"I've seen his good side on the street," said Williams, his cousin, "and I've seen his bad side on the street. Once he came home from college, his career kind of ended. He just wanted to get high, to cope."

Williams said he tried to counsel White, who hid his drug problem from his family.

"The family didn't really know," Williams said. "I talked to him a lot. He needed someone to talk to."

Once, Williams said, White borrowed $35 from him. Weeks went by without repayment - a concern to Williams, who was scraping by as a hamburger restaurant manager. When White finally came to pay, he confessed, "Cuz, I got a serious problem," Williams recalled. "I told him he needed help, and he did. I told him there's a time and place for everything. Don't give up."

Psychologists testifying at White's trial told jurors that the killer likely would not be a future danger in prison, where he presumably would be unable to obtain drugs.

White, who, standing 6 feet tall and weighing more than 350 pounds, is known on death row as "Big" White, declined to be interviewed for this story.

Neither Dixion nor Williams, who claimed to have a criminal record and couldn't face again traveling to prison, has visited White since he's been on death row.

"If I had some chance," Dixion said, "these are the words I would tell him: God forgives all sin. I know the kind of person he was and I know the kind of person he is today. I don't know the demon that came in. God still loves him."

City of Houston and Texas Department of Corrections crime victims' advocates could not provide contact information for the families of White's victims.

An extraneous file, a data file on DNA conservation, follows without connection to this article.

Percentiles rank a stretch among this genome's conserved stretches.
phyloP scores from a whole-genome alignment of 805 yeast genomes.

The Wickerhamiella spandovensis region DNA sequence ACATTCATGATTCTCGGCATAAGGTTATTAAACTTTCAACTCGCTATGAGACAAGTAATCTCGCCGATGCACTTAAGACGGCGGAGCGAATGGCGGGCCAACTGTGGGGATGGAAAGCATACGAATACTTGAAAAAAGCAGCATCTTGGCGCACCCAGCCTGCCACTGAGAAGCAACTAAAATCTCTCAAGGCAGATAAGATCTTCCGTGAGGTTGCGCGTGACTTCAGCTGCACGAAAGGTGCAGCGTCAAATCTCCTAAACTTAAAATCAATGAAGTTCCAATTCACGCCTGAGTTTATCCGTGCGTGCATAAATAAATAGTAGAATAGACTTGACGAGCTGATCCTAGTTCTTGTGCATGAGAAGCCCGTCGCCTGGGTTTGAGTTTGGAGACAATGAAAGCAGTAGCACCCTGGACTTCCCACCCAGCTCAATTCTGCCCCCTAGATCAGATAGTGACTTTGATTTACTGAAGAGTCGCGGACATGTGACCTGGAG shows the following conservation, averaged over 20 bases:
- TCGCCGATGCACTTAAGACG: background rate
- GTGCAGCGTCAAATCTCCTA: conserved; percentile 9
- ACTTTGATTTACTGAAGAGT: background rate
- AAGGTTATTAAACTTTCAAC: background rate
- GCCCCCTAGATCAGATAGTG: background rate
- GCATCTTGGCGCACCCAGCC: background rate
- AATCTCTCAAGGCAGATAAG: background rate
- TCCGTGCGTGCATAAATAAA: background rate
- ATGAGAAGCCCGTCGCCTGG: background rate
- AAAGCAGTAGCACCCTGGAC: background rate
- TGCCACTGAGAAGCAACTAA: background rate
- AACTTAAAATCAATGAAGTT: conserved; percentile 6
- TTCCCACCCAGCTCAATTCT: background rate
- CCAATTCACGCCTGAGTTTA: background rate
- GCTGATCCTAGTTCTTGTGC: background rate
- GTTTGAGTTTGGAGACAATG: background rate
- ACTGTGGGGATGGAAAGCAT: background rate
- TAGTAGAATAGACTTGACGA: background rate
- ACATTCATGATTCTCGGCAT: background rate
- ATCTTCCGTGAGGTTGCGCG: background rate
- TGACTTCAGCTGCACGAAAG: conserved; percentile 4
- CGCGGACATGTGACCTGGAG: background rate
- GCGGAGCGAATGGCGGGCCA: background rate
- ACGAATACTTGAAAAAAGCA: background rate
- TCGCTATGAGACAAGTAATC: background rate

on: January 23, 2015, 10:44:21 AM 11 General Death Penalty / Scheduled Executions / Re: Richard Eugene Glossip - OK - 11/20/2014

This is the first time I guess I write something in favor of a offender, he was a hotel manager, and what he had to say in Turbo's post let him look like he's average or better intelligent person maybee gettin in a situation that gets out of control, I guess justice has all checked out and he is guilty by law, but there are so much more dirt to be X'd with no doubt of guilt that I would like to see him more at the end of the row ???   

on: January 21, 2015, 10:59:57 AM 12 General Death Penalty / Texas Death Penalty News / Re: Texas Death Penalty News

Supreme Court rejects Texas Death Row inmate’s appeal

The U.S. Supreme Court has rejected an appeal from a Fort Worth man sent to Texas Death Row for killing a 61-year-old grandmother at her Johnson County home nearly five years ago.

The high court ruling Tuesday, with no comment from the justices, was on an automatic first appeal following the conviction and death sentence given to 32-year-old Mark Anthony Soliz. The Texas Court of Criminal Appeals last month rejected a similar appeal.

Nancy Weatherly, fatally shot during a June 2010 robbery at her rural home near Godley, was one of two people Soliz killed during a crime spree. The murder weapon came from a Fort Worth home burglary.

Soliz committed 13 crimes over eight days in June 2010, including carjackings, armed robberies, a holdup, a drive-by shooting and the fatal shooting of Ruben Martinez, a deliveryman who happened to be unloading beer at a north Fort Worth convenience store about 6 a.m. June 29, 2010.

A few hours later, Weatherly was killed when Soliz and co-defendant Jose Ramos broke into her home intent on robbery and shot her.

Tarrant County prosecutors have not tried Soliz in Martinez’s slaying.

Ramos pleaded guilty in both cases and was sentenced to life in prison without possibility of parole.

State District Judge William Bosworth has not set Soliz’s execution date.

on: May 11, 2014, 09:02:41 AM 15 General Death Penalty / Stays of Execution / Re: Robert James Campbell - TX - 5/13/14

I understand both points, sure a not perfect X (no B-word GGR  :-* ) has a negative impact on oh so critical media etc. and why
make it more difficult to carry out future executions  ??? , but on the other side, if we as DP supporters don't stand whole-heartedly behind our attitude (and then it don't matters if a murder suffered a little bit more than neccessairy) ,maybee we weaken our standpoint  too  ;)